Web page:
On February 13, 2015, plaintiff was notified that the case was reassigned to the undersigned for all further proceedings. The notice also directed all parties to file a "Case Management Statement" by March 2, 2015. Plaintiff has requested an extension of time (dkt. no. 13) to file his case management statement. Plaintiff is advised that the purpose of the notice of reassignment was mainly to give notice to all parties of the reassignment of the case to this Court. Accordingly, plaintiff need not file a "Case Management Statement" at this time, though he may do so if he is so inclined.


For the foregoing reasons, the Court orders as follows:

1. Plaintiff's claims against defendants Olson, Pedroso, James, Navarro, and Chaucer are DISMISSED without prejudice. The Clerk shall terminate these defendants from the docket in this action.

2. Plaintiff's motions for appointment of counsel (dkt. nos. 3, 10, 11) and motion to compel (dkt. no. 4) are DENIED.

3. The Clerk shall issue summons and the United States Marshal shall serve, without prepayment of fees, a copy of the amended complaint (dkt. no. 8), and a copy of this order upon Correctional Officer Thomas Drager and Correctional Officer Rodney Brunner at Pelican Bay State Prison.

The Clerk shall also mail a courtesy copy of the amended complaint and this order to the California Attorney General's Office.

4. In order to expedite the resolution of this case, the Court orders as follows:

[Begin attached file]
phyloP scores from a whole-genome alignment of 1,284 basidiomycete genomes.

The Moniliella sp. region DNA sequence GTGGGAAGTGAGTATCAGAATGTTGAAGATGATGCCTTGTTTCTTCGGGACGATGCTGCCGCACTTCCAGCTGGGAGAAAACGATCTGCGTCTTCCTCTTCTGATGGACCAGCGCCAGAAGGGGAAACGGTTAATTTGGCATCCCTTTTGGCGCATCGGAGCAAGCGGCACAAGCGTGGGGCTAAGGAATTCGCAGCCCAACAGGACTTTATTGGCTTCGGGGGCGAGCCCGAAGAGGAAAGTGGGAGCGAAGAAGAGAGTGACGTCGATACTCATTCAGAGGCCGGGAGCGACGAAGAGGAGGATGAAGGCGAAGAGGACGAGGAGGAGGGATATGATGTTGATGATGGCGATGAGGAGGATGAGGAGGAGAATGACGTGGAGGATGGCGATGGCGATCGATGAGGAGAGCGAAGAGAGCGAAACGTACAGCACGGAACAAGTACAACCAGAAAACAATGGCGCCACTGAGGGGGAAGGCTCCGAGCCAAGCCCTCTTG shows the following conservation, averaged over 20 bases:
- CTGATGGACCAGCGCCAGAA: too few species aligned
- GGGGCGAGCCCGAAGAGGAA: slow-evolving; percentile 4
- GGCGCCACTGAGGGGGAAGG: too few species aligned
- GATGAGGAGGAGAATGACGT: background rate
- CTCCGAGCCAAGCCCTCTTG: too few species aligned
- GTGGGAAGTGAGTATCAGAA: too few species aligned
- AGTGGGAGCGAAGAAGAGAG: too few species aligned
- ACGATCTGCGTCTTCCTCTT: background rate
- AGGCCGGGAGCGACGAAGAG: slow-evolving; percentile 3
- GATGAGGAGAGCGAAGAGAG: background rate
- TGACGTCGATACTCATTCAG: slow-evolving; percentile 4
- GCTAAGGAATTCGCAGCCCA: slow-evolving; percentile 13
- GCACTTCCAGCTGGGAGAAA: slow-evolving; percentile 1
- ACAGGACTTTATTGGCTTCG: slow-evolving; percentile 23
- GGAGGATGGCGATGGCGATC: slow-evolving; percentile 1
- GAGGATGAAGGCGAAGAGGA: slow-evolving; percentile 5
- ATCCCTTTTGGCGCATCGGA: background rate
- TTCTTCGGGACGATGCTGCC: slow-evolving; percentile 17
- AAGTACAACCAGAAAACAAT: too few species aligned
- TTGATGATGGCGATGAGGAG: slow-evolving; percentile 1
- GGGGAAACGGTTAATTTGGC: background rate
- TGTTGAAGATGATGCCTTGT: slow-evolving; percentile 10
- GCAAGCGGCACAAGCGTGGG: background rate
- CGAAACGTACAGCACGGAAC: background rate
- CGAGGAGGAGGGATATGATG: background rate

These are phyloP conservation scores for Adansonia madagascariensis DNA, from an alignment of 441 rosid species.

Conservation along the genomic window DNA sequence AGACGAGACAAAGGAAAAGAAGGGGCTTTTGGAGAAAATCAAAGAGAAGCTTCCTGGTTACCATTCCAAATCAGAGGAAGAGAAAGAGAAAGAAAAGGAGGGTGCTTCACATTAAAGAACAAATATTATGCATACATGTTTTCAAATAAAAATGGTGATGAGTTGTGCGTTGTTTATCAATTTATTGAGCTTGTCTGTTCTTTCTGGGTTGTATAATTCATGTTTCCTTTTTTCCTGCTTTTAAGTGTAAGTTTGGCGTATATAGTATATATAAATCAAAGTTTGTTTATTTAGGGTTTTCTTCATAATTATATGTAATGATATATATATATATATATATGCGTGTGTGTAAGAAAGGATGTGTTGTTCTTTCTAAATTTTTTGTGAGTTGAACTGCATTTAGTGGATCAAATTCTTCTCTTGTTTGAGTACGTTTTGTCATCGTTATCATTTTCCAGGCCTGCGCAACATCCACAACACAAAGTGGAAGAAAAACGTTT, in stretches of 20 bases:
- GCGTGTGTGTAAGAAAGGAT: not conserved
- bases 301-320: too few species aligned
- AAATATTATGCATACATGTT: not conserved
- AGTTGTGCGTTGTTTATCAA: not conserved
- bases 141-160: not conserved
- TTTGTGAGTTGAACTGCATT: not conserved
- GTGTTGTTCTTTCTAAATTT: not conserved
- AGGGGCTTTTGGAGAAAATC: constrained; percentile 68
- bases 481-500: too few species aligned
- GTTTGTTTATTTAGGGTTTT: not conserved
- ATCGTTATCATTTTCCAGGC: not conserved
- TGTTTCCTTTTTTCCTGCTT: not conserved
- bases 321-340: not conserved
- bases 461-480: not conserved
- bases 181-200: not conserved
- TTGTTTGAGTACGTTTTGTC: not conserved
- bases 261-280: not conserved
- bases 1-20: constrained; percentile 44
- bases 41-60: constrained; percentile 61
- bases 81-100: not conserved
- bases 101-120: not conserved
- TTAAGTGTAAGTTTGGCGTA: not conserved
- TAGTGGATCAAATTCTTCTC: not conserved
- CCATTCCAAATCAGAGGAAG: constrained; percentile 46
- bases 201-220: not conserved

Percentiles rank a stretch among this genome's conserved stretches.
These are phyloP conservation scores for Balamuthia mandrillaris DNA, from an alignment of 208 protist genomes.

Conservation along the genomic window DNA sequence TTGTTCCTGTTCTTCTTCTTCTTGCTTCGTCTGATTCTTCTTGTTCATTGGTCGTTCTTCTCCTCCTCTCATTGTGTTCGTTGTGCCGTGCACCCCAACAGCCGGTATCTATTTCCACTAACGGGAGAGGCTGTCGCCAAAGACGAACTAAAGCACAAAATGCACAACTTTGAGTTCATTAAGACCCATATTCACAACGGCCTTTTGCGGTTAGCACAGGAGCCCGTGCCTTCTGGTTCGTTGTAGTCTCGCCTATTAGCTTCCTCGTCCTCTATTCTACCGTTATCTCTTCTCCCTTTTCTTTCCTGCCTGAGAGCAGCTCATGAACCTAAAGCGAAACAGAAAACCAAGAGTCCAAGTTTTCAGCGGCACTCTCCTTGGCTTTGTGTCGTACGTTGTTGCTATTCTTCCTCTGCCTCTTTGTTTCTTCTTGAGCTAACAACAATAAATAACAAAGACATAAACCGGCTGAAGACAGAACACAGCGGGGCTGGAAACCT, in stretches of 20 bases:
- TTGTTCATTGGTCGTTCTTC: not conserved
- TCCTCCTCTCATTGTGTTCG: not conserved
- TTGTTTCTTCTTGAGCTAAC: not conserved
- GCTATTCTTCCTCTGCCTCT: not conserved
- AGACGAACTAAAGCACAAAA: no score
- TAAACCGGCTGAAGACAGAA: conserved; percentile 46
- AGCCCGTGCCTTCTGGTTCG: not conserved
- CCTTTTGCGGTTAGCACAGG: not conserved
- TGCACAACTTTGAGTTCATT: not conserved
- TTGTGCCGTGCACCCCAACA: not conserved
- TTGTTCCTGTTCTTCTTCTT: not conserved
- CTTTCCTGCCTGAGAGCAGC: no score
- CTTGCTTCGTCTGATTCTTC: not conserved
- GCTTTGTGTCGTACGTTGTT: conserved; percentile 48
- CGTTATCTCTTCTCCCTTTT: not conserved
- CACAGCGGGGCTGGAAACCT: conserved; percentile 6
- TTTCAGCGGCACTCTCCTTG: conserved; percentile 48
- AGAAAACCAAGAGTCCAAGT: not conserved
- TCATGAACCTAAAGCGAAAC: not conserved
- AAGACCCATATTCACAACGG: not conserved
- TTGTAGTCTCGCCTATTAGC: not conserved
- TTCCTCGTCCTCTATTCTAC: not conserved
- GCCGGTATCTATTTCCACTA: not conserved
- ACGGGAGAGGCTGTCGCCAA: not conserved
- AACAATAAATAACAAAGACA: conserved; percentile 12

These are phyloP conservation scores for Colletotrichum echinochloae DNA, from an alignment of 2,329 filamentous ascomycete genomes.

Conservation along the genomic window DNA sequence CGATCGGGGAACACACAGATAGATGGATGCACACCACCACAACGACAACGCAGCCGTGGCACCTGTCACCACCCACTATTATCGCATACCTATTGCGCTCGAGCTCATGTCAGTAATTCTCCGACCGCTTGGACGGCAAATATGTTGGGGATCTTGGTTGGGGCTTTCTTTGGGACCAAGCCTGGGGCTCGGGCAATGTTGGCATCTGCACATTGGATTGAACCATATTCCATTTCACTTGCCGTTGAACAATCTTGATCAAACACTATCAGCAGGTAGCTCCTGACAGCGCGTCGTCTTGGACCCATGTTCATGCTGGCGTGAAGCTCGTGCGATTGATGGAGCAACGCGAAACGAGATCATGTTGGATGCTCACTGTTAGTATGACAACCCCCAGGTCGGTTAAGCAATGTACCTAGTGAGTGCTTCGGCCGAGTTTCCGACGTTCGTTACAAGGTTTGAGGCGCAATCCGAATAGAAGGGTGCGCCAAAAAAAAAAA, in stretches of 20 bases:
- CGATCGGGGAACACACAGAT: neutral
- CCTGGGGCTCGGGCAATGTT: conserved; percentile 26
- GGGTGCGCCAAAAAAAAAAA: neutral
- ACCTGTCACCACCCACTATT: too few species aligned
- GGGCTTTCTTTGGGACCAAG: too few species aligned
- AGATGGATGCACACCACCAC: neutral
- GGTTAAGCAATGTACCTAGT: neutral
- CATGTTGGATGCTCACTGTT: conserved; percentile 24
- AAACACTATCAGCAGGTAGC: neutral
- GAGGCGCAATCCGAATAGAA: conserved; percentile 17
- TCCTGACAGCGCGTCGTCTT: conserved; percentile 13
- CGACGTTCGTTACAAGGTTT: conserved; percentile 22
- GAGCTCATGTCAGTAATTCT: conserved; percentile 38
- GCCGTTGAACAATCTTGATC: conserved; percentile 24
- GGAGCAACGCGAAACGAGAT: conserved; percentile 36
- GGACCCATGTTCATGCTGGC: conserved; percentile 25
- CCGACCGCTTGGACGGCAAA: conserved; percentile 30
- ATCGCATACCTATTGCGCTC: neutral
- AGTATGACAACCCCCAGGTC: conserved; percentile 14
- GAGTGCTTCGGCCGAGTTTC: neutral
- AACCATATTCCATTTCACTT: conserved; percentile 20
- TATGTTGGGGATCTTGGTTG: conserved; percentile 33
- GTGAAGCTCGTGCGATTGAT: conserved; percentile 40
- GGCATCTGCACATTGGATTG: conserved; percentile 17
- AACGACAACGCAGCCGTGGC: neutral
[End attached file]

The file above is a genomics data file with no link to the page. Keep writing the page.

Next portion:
a. No later than 91 days from the date this order is filed, defendants must file and serve a motion for summary judgment or other dispositive motion. A motion for summary judgment also must be accompanied by a Rand notice so that plaintiff will have fair, timely and adequate notice of what is required of him in order to oppose the motion. Woods v. Carey, 684 F.3d 934, 939 (9th Cir. 2012) (notice requirement set out in Rand v. Rowland, 154 F.3d 952 (9th Cir. 1998), must be served concurrently with motion for summary judgment).[3]

If defendants are of the opinion that this case cannot be resolved by summary judgment, defendants must so inform the Court prior to the date the motion is due.

b. Plaintiff's opposition to the summary judgment or other dispositive motion must be filed with the Court and served upon defendants no later than 28 days from the date the motion is filed. Plaintiff must bear in mind the notice and warning regarding summary judgment provided later in this order as he prepares his opposition to any motion for summary judgment.

c. Defendants shall file a reply brief no later than 14 days after the date the opposition is filed. The motion shall be deemed submitted as of the date the reply brief is due. No hearing will be held on the motion.